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Listening Journals - Middle School Choir Students

I have began planning for the upcoming year.  This will be my first year as a middle school choir director.  I would like to utilize a Listening Journal in each of my classes.  Any suggestions on how I could use a listening journal in/with my instruction?  Any ideas would be greatly appreciated.  
on July 28, 2014 1:56pm
Hi Bradley!  Congrats on your new position.  
This blog post that I've posted below is one that discusses how I use folders and bell ringer activities in my classroom.  It may give you some ideas on how to get your children to keep folders of their own to document their work.  Based on your question above, I am not sure whether you are interested in ideas on activities for a listening journal or if you are interested in ideas on how to help your children keep written work organized, etc.  Either way, maybe this will give you some ideas.
Have a great year!
Dale Duncan
S-Cubed:  Successful Sight Singing for Middle School.  How to teach it to beginners:
on July 29, 2014 5:35am
Hi Bradly-
As a middle school choir director who places high value on creating an inclusive learning environment, it is important to me that my students have a wide variety of vocal/choral examples to draw upon.  For this reason, I begin many rehresrals with a listening and critical response.  Critical response is one of several reflective practices that help students respond to the music they are hearing without judgement.  The 5 questions for descriptive review are:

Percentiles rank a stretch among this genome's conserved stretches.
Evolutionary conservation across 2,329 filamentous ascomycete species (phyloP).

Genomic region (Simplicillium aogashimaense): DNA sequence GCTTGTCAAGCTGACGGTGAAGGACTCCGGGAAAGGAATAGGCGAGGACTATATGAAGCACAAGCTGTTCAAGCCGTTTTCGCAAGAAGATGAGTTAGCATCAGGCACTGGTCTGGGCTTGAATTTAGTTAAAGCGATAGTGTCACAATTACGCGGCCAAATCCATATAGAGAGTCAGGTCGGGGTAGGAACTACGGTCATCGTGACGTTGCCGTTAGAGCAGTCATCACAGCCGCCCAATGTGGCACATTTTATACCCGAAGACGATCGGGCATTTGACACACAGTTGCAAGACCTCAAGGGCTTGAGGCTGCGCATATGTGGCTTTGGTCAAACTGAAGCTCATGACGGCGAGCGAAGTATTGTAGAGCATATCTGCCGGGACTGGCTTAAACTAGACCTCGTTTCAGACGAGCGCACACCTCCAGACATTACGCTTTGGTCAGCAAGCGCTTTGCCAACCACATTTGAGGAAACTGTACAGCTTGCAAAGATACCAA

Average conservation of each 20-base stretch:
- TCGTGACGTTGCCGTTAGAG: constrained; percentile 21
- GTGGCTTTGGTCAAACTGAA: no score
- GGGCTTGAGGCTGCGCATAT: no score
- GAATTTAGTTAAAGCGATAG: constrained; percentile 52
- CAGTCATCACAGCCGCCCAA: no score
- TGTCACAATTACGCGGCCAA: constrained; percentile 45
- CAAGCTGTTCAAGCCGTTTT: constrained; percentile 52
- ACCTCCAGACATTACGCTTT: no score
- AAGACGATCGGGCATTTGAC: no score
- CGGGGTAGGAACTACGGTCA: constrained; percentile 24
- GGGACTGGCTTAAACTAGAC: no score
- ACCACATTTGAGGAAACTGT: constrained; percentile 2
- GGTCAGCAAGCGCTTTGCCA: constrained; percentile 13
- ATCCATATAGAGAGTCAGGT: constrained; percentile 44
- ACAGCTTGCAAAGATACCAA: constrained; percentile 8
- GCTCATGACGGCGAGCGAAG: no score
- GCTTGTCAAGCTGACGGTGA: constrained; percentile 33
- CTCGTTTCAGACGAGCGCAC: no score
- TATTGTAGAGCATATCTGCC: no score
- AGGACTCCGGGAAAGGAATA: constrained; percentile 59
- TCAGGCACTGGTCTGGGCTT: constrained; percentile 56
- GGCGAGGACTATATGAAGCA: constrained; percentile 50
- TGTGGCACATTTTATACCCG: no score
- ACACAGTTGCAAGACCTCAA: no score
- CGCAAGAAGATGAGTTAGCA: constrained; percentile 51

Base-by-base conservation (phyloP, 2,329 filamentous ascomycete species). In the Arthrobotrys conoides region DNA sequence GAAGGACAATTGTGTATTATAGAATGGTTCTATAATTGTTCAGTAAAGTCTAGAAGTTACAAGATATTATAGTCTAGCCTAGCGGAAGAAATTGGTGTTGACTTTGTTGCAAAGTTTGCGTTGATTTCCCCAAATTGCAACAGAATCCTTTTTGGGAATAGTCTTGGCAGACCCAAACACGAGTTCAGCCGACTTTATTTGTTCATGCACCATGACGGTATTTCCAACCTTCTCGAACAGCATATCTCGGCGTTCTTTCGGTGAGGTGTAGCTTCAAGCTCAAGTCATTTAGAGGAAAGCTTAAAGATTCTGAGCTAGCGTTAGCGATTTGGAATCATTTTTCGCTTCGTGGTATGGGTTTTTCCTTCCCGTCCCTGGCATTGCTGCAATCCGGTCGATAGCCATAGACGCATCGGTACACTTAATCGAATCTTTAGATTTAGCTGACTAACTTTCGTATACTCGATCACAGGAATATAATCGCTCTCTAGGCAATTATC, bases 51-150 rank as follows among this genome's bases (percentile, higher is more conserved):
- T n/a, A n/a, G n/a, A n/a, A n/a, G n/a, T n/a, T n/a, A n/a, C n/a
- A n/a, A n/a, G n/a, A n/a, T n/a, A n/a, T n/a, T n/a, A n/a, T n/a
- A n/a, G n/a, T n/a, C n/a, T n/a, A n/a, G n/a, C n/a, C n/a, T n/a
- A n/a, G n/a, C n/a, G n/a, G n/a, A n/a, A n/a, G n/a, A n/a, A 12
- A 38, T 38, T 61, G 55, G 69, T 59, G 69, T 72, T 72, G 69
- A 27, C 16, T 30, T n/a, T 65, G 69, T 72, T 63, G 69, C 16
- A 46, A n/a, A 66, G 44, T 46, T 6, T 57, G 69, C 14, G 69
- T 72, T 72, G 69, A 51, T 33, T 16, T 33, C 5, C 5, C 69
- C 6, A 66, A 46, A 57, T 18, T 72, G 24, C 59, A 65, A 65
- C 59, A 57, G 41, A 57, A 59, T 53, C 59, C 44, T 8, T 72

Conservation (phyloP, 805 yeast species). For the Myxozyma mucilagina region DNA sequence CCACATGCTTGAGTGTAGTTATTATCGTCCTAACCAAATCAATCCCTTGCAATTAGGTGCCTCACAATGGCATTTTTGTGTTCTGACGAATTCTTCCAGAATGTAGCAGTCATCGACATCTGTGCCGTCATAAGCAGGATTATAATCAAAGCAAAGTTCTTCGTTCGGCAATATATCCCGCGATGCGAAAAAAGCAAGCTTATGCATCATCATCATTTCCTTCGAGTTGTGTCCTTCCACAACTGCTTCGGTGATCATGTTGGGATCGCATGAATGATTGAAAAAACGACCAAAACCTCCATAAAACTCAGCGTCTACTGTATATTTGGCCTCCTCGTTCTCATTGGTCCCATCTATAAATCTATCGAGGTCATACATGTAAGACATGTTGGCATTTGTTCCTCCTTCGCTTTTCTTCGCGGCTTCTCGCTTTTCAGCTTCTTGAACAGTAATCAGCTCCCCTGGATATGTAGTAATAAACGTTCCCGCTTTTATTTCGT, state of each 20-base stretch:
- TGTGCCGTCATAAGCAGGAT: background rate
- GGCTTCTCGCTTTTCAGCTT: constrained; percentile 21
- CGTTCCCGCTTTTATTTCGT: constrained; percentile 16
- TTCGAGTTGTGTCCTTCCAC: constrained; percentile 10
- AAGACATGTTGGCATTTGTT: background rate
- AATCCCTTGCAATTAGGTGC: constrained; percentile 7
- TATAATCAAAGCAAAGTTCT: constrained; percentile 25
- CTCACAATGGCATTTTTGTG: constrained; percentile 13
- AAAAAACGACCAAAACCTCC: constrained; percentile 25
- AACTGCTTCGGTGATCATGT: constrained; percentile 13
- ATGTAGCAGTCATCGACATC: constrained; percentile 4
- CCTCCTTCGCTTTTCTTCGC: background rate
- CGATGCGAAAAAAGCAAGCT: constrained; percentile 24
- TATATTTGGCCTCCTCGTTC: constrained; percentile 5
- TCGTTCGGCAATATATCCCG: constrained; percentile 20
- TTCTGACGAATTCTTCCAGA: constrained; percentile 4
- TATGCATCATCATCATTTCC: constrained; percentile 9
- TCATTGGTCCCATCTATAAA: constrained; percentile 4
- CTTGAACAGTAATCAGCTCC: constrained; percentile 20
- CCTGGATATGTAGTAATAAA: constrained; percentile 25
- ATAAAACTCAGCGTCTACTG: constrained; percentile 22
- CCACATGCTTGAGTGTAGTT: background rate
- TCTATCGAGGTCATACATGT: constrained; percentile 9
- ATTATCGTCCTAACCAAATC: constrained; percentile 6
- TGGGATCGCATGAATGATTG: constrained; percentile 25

1.  What do you notice?  (Describe without judgment: "I notice...")
    2.  What does it remind you of?  (What memory, experience, story, music, other work does this trigger?  There are no wrong answers or associations.)
    3.  What emotions do you feel as you respond to this work? (Again, no wrong answers.)
    4.  What questions does it raise for you? ("I wonder...")
    5.  What meaning or understanding is intended or conveyed in this work?
There are no wrong answers in critical response; it is an opportunity for students to show you their thinking.  After students have had the opporunity to create their critical responses (in my class- 5 responses=5 points when I choose to grade).  Afterwards, students can develop their collective wisdom around a piece of music by sharing their observations.  For more information on the critical response protocol- you can check out this website:
Good luck with your middle schoolers,
Kim Kroetsch
Vocal Music Specialist K-8
St Paul, MN
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